Compound Interest: The Eighth Wonder of the World

Albert Einstein called the magic of compound interest, “the eighth wonder of the world”. He famously stated that “he who understands it, earns it, and he who doesn’t, pays it.”

In other words, compound interest is great when you’re investing and terrible when you’re borrowing.

Read on to make sure that compound interest is working for you and not against you.

“If you understand compound interest, you basically understand the universe.” (Robert Breault)

Don’t be simple

One of the best ways to understand compound interest is to know what it’s not — the appropriately named simple interest. This easy example illustrates the difference between the two.

Mr X decides to invest in an account that pays simple interest of 10% on his capital. He invests R1 000 000 for three years and ends up with:

•    R1 000 000 PLUS the total interest of R100 000 X 3 which is R1 300 000.

Mrs Y, on the other hand, decides to invest her capital in an account that pays compound interest of 10% for three years:

1.   After the first year, she earns R100 000 in interest and her capital amount increases to R1 100 000.

2.   After the second period she earns R110 000 in interest, and her capital amount grows to R1 210 000.

3.   At the end of the 3-year term, she earns R121 000 and ends up with an amount of R1 330 000.

In only three years Mrs Y earns an additional R30,000 by selecting an account that pays compound interest. But if they had both invested for ten years, the difference between the capital in the simple and compound interest accounts would be a staggering R593 742!

The underlying principle of compound interest is that you earn interest on an ever-increasing amount of capital, as opposed to only on the original capital amount.

Be sure to read the fine print

Not all compound interest is created equal, however, as the number of times the interest is paid on the growing capital makes a huge difference. If the compound interest is paid monthly, your capital growth will be greater than if it’s paid yearly.

Let’s apply this principle to the above compound interest example.

•   The COMPOUND interest on the capital amount of R1 000 000 paid annually amounted to R1 593 742 at the end of the 10-year period, resulting in a total capital amount of R2 593 74 at the end of the period.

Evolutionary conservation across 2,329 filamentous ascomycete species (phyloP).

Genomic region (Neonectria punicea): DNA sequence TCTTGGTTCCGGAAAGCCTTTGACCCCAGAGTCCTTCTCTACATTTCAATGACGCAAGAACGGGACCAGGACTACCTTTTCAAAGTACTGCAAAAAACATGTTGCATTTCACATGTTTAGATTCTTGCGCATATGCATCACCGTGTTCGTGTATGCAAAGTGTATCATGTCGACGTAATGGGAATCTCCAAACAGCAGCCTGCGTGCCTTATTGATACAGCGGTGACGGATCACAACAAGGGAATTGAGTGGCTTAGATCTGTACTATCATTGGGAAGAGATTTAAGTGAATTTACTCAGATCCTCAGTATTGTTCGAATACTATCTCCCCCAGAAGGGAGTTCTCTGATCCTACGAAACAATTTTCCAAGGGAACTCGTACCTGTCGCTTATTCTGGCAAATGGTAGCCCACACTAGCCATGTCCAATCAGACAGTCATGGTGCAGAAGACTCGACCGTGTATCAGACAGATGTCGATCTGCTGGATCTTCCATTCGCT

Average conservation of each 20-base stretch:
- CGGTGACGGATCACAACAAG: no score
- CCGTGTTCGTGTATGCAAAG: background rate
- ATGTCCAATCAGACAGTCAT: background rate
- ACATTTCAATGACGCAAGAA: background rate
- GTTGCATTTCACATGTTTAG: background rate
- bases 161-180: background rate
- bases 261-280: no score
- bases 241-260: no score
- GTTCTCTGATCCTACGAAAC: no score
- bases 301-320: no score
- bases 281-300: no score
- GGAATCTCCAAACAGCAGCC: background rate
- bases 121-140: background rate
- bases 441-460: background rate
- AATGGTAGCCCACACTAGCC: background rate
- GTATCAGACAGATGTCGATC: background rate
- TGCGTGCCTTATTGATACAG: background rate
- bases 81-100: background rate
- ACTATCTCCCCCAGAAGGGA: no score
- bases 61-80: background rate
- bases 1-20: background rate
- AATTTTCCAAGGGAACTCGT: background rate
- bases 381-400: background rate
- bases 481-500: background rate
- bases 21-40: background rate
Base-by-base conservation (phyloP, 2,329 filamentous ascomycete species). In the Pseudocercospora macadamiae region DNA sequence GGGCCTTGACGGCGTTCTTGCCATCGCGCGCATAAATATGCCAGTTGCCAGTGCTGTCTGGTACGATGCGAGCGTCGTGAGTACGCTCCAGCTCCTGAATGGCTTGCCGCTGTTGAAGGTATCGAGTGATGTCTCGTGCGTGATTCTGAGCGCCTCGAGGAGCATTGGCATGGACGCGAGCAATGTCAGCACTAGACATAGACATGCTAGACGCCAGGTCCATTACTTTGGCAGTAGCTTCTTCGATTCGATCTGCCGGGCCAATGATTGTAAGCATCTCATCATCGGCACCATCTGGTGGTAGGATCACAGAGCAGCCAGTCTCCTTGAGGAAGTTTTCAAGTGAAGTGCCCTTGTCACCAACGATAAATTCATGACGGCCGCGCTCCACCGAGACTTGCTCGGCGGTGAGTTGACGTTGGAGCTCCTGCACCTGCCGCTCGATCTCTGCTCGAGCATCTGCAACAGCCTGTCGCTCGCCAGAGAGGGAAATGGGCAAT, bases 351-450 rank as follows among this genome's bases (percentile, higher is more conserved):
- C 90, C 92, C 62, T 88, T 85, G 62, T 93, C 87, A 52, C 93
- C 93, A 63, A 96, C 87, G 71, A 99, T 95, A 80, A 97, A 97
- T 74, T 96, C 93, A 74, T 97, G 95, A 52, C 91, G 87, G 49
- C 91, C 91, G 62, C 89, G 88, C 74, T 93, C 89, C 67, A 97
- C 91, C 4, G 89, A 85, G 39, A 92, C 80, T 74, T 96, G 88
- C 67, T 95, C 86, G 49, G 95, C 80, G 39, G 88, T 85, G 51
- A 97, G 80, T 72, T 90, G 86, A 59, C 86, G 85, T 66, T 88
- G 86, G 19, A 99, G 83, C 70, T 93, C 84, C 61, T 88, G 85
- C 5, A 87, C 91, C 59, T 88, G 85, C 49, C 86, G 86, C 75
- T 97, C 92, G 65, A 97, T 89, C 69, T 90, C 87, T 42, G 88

•   If the interest were paid monthly, Mrs Y would end up with a capital amount of R2 707 041.

The more frequently the interest is paid, the greater the growth on growth.

The more often you contribute, the better

The number of periods is also very significant when contributing to an investment. The greater the frequency of your contributions, the greater the growth. Let’s look at an example:

•   If Mrs Y starts with a capital amount of R1 000 000 and contributes R100 000 per year for ten years and earns 10% interest, she’ll end up with a capital amount of R4 346 859 after ten years.

•   If she has a capital amount of R1 000 000 and contributes R8 333 monthly (R100 000/12) to the investment for ten years, she’ll end up with R4 428 239. She earns R81 380 more by contributing monthly.

The same applies to unit trusts

Unit trusts offer one of the easiest ways to reap the benefits of compound interest. By simply opting to reinvest the dividends you receive from your investment, your investment will grow exponentially.

Compound interest can be your enemy

As much as compound interest works in your favour when investing, it works very hard against you when you use debt. If you don’t pay off your credit card timeously, the amount owed is compounded monthly – meaning that new laptop could very easily end up costing you a lot more than you bargained for. A credit card balance of R20 000 which carries an interest rate of 20% (compounded monthly) will increase your debts by R4,388 in one year.

How to ensure compound interest works for you

Now that you understand how it works, it’s important to make sure compound interest is doing everything it can to improve your financial situation.

When investing in a bank account be sure to ask:

•   Whether the interest paid is simple or compound interest (don’t be fooled by higher simple rates).

•   How often the interest is paid (the more often, the better).

When investing in a unit trust:

•   Choose to reinvest your dividends earned.

•   Invest as frequently as you can.

There are many Future Value calculators online that can assist you to calculate how much compound interest you could be earning. Alternatively, ask us to crunch the numbers. Knowledge is power! Be an Einstein and take full advantage of the magic of compound interest to let your capital work hard for you.

Disclaimer – *The information provided herein should not be used or relied on as professional advice. No liability can be accepted for any errors or omissions nor for any loss or damage arising from reliance upon any information herein. Always contact your professional adviser for specific and detailed advice.
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